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I’ve mentioned this before, but I am not my usual calm, best, sunny self when flying in a plane. That’s because I’m usually somewhere between mildly uncomfortable to extremely terrified when in flight. It’s a bit of a dilemma for a person who loves to travel. I know this fear is irrational. But…is it really? A plane goes down and that’s it. Lights out.
Sitting by the window helps. I like knowing I’ll be able to see what’s happening as we careen toward the ground. That moment the captain turns off the fasten seatbelt sign also helps. What doesn’t help is when someone says the thing that everyone likes to repeat when chatting with a person who has a fear of flying. “But you’re so much safer in a plane than in a car.” I know that’s true statistically. But…I can’t think of many car accidents that involve 150 people plunging into the ocean.
Ok, I’m done with the morbidity, promise!
Here’s something reassuring though – Southwest is investing in a safety device that will work to prevent the malfunction that caused the Lion Air crash in October of 2018. All of their planes will be outfitted with this device – what a relief. This is truly an airline that seems to care about their passengers, and they also have an exceptional loyalty program. Not only will you never pay checked bag fees, change fees, or cancellation fees, but you can earn a Southwest Companion Pass.
Once you have it, you can get nearly 2-for-1 flights (cash or points flights) for up to 2 years! And now is a great time to earn it because all 4 Southwest cards have increased sign-up bonuses.
In October, Lion Air, an airline that operates out of Indonesia, experienced a tragedy when one of their Boeing 737 MAX planes crashed shortly after take off. Just 13 minutes after departing, the plane’s sensors malfunctioned. Specifically, the control panel failed to display the correct altitude of the plane. Sensors on the plane respond automatically by pushing the plane’s nose down when the altitude is out of synch. This resulted in the plane diving into the ocean. Out of the 189 people onboard there were no survivors. Plane crashes are such an infrequent event. And it’s rare that you hear of stories like this, but when you do, they make an impact.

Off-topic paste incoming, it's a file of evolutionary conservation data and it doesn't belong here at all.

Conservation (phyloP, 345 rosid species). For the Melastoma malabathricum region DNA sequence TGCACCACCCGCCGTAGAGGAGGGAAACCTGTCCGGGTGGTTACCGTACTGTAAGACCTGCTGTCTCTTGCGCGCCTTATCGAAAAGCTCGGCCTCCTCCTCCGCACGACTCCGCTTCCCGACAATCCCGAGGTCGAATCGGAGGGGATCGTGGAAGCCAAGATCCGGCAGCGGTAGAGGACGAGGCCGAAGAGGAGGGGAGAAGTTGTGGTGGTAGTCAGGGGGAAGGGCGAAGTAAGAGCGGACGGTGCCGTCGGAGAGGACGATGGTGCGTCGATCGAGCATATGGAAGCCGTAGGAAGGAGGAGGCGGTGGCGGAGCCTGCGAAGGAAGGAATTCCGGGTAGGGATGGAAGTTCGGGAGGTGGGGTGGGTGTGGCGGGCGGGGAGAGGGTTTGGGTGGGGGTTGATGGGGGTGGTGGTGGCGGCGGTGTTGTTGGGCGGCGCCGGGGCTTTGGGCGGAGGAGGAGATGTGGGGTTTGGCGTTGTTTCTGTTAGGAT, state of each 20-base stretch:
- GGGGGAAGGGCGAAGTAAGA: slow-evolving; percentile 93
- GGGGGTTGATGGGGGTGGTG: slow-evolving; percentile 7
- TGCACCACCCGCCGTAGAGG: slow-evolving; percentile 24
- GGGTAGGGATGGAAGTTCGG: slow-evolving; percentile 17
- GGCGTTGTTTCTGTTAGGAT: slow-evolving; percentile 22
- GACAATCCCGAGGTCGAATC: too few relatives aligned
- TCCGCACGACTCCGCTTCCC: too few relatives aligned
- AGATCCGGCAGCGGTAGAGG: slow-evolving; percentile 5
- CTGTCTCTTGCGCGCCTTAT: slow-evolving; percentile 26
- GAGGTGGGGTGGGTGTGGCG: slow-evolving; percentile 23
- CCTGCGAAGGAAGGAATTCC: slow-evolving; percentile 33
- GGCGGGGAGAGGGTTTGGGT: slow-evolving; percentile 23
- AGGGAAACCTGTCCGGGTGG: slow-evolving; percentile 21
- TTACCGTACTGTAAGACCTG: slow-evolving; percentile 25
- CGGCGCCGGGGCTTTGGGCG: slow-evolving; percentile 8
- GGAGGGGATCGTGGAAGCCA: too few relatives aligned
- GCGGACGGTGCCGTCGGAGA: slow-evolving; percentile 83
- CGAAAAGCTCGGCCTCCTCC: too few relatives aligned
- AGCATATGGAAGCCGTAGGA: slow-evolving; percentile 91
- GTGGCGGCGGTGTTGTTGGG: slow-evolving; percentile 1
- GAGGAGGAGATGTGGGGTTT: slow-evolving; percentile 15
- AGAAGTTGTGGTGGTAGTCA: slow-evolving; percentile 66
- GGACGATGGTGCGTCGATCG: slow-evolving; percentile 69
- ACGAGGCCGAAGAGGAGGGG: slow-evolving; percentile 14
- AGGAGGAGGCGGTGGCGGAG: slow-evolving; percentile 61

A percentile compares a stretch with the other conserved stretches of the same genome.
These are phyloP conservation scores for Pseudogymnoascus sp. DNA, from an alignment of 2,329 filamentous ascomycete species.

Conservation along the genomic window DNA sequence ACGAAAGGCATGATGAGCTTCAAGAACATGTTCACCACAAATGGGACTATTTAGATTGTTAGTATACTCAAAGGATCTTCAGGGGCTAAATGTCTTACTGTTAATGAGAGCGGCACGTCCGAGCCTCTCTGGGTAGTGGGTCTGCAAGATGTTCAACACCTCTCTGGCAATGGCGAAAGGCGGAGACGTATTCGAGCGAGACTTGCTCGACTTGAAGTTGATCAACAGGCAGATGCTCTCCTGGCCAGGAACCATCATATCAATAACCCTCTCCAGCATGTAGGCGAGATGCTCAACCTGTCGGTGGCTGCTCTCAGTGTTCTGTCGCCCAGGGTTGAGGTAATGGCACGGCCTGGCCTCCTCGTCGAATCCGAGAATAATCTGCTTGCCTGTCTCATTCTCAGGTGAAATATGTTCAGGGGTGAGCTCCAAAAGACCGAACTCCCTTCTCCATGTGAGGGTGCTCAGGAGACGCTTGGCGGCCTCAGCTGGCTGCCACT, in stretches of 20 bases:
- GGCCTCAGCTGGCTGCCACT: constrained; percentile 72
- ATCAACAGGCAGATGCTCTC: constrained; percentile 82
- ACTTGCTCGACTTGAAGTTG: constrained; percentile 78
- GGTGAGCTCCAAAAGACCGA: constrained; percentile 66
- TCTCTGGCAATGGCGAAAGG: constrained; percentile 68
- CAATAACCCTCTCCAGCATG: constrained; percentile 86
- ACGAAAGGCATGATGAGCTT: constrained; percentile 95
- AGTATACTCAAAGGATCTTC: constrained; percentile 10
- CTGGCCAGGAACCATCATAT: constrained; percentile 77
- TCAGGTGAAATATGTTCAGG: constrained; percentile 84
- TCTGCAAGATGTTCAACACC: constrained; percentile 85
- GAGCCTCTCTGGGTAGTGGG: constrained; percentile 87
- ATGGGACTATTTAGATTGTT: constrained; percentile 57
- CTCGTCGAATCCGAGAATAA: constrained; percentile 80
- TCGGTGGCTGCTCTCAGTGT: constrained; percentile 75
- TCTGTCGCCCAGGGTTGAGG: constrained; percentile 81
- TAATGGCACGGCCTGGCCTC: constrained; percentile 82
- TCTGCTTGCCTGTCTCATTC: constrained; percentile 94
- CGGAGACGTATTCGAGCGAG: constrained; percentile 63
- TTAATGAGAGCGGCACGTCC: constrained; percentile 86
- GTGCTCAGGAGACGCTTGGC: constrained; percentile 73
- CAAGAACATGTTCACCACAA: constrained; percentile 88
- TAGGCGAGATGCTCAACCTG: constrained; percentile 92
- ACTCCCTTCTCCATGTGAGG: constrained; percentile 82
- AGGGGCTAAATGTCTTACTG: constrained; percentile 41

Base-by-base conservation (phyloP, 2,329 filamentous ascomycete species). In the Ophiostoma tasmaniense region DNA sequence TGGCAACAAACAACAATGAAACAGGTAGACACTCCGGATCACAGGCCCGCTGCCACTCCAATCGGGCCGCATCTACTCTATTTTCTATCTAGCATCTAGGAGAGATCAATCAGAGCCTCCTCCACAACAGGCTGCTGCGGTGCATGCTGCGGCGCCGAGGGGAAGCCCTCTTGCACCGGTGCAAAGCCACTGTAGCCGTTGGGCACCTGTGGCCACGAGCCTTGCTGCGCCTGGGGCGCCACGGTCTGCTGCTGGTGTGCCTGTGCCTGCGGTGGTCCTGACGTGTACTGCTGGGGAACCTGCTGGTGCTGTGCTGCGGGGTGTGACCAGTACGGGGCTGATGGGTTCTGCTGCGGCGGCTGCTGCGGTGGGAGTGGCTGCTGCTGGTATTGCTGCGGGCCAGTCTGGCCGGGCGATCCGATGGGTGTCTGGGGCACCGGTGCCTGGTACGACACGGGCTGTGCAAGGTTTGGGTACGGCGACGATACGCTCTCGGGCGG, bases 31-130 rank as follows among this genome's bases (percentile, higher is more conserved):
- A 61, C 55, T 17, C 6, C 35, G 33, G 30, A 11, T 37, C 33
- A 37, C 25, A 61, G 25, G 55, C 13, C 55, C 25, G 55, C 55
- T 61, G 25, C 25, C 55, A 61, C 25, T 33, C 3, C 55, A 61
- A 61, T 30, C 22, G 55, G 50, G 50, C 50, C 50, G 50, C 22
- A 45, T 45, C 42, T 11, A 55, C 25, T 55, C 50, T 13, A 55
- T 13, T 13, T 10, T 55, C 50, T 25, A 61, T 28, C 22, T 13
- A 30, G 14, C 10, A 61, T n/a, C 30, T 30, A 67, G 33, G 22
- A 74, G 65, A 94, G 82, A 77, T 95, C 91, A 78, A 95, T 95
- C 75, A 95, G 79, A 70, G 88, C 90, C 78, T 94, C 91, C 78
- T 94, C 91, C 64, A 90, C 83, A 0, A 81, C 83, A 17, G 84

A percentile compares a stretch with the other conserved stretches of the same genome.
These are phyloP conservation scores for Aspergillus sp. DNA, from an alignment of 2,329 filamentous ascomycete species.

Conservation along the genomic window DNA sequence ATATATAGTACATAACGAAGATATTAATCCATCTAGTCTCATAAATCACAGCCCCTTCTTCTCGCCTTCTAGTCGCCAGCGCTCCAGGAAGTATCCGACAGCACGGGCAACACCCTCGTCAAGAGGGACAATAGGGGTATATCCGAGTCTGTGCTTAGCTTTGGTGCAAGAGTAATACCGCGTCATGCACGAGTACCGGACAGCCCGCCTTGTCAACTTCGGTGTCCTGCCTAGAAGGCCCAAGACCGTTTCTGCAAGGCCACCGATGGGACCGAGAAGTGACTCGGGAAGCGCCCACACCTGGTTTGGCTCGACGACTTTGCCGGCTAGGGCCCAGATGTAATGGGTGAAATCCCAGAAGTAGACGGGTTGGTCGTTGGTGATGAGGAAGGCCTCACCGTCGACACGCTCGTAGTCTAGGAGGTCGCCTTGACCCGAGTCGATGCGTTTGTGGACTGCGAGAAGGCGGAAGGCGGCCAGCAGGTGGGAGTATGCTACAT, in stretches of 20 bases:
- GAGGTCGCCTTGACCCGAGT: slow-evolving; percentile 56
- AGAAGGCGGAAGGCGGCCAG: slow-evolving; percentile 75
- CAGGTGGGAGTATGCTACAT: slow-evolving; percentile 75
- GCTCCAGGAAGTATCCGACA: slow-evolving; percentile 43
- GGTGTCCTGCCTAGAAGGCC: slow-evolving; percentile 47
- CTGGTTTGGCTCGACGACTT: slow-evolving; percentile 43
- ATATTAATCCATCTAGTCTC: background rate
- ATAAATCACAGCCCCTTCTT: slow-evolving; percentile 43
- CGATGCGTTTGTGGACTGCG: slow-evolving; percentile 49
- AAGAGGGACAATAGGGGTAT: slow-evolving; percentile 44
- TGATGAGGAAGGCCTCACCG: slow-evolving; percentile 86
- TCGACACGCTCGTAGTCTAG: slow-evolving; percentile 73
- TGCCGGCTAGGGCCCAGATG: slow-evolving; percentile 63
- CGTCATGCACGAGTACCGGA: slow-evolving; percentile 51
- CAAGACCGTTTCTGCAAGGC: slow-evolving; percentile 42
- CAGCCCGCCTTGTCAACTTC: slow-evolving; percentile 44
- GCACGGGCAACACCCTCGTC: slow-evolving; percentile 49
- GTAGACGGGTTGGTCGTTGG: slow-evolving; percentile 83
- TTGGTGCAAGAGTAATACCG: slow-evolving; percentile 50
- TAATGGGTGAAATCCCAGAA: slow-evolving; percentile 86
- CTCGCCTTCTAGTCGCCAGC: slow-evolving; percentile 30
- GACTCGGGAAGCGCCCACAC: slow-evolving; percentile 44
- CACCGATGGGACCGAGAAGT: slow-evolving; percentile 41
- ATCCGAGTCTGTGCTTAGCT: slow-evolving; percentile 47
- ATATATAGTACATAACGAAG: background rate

Here’s How Southwest is Making Their Fleet Safer
So how is Southwest working to make their fleet safer? In the aftermath of this accident, they are installing a new safety device in all of their Boeing 737 MAX planes. This device is called an Angle of Attack (AOA) indicator, and it prevents the exact problem that caused the pilots operating the Lion Air plane to crash. The AOA is a backup system that provides a cross-check whenever the sensors indicate the plane’s nose is pointed too high. Essentially, this system is designed to prevent the plane from stalling.
This is a relief for anyone who followed the Lion Air crash closely enough to understand that Southwest has the same planes in their fleet. Now they will be a bit safer.
Air Travel Is Safer Than Car Travel, Seriously!
While I’m admittedly a nervous flyer, someone who waits for the pilot to announce how long the flight time is before even thinking about relaxing, it does help to look at the statistics. All of the data points to the same conclusion – air travel is absolutely the safest way to travel. Here are a few things to remember that make me feel better:
- Pilots must go through years of training in order to gain a commercial license. Pilots are trained professionals who have a co-pilot sitting next to them for extra assurance. That’s who’s flying your plane. When you’re driving on the highway, you could be in a lane next to someone who got their license 3 months ago and is simultaneously texting their friends.
- Air traffic control has you covered. There’s a team of professionals who are watching the weather, the flight paths of other planes and keeping in constant communication with the flight team. Their whole purpose is to keep your flight safe. The closest thing you have in a car is Google maps or your passengers who may or may not be paying attention.
- As technology continues to improve, planes are continuously becoming safer. Airlines invest a lot of money in technology to make their aircraft safer. Take what Southwest is doing for example. These initiatives to improve airplane safety are as much financially motivated as they are benevolent. When you’re driving down the road, there’s no telling when the semi-truck next to you will have a tire blowout or swing into your lane causing a serious accident. You don’t have to worry about that when you’re in an airplane.
Do you think this additional safety measure will make a difference when you’re booking a flight? Honestly, this is going to make me even more of a loyal Southwest customer. Let me know what you think in the comments below!
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